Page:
DIY Manhattan Kit

If you prefer to grab a few different items and put them together in a nice basket or box, then making your own Manhattan Kit would be a fun idea. Grab your favorite Bourbon or rye, a nice sweet vermouth, some bitters and cocktail cherries.

You can’t go wrong if you buy the following ingredients:

  • Rittenhouse Rye
  • Carpano Antica sweet vermouth,
  • Angostura Bitters
  • Maraschino Cherries

You can really expand this gift to fit your budget/needs. You can add glassware, bar tools (like those spoons I mentioned earlier), ice molds a mixing glass and fun coasters to take this gift to the next level. Throw it all in a nice basket or box and throw a ribbon on it. Done!

Bitters

With the renaissance of craft cocktails over the last decade, there have been a lot of great new bitters that have been created to support the growing demand. Long gone are the days that you could only buy Angostura Bitters and maybe Peychaud’s if you looked really hard. Now there are more bitters companies then you can shake a cocktail at. (See what I did there?)

With bitters, you can never have enough variety. It’s called the “bartenders spice box” for a reason! Bitters also have the benefit of being shelf stable for a very long time. The companies below have a large selection of different bitters to choose from, but I encourage you to take a look at your local bottle shop for some help and inspiration. If that’s not convenient, you can also buy most online.

Here are some of my favorites:

Syrups & Tonics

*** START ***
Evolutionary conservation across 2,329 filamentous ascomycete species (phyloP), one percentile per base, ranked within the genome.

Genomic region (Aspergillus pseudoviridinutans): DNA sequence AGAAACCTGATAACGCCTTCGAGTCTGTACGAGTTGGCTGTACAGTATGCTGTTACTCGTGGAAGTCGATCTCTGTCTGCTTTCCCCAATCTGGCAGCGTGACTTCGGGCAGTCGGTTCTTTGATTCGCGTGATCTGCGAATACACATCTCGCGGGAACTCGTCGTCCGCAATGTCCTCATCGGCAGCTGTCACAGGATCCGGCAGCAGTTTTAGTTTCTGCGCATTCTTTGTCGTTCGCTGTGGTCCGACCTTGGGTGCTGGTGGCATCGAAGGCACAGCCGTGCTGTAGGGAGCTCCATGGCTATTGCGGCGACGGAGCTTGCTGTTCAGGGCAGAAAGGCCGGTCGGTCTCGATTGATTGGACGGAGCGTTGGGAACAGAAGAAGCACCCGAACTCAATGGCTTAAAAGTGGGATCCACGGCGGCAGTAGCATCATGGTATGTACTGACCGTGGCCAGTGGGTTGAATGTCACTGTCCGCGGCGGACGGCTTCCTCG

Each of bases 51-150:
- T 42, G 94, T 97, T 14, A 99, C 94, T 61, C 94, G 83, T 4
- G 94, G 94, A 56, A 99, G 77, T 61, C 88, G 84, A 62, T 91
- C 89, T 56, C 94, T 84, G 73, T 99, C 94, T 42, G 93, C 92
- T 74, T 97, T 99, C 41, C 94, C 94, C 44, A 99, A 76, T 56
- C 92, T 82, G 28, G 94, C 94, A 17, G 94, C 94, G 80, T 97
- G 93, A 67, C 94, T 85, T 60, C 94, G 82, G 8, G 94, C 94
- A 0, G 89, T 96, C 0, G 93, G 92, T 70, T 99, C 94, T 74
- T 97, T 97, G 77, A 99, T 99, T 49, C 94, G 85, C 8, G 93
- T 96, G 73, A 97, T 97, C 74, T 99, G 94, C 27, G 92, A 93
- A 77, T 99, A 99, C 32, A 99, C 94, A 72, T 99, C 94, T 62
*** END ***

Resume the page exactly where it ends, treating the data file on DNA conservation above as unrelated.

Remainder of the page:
Along with the boom in bitters choices, there are a LOT of cocktail syrup companies to choose from nowadays – so many in fact that choosing one can be overwhelming. Just like with bitters, going to a local bottle shop could be a great idea if you plan on going this route. But again, most are available online too:

Mixing Glass

If your friend is into spirit forward drinks, then a mixing glass is a great gift. Sure you could use a pint glass, but this makes you look so much cooler. 🙂 If you plan on buying this, I highly recommend picking up the strainer that is typically used with it: the Julep Strainer.

A Barrel for Barrel-Aging

The humble barrel has so many possibilities for cocktail lovers. They can barrel age a Manhattan, Negroni or Boulevardier. They could even age your favorite white whiskey or bitters. For the more culinary minded recipient, they even make barrels that you can make your own “balsamic style” vinegars. Aim for a round a 2 liter barrel as the recipient will have to fill the barrel and that could be the most expensive part.


Glassware

If you have no idea what to give the cocktail lover in your life, glassware is a great choice and this could be a great add on item for any gift in this list.

  • Whiskey loverGlencairn glasses
  • Rum or Tiki LoverTiki mug
  • For someone who loves Speakeasy cocktails – I really like the selection of glassware from the History Company. They have some beautiful pieces, but they can also be extremely expensive ($40 for 2 glasses). Hopefully you can find some inspiration from them, then head to your local thrift shop and find something similar!

Bar & Cocktail Books

You can find just about anything that you want on the internet, but the author might not always have the best advice (like this article). If the recipient of your gift giving wants to know more about cocktails or just increase their recipe repertoire, what better way to learn than from some of the best bars and bartenders in the country?

Any of the books below would be a nice addition to any home bar library:

  • For the science minded cocktail enthusiast – the selection of glassware from the History Company.
  • For Tiki cocktail lover – Smugglers Cove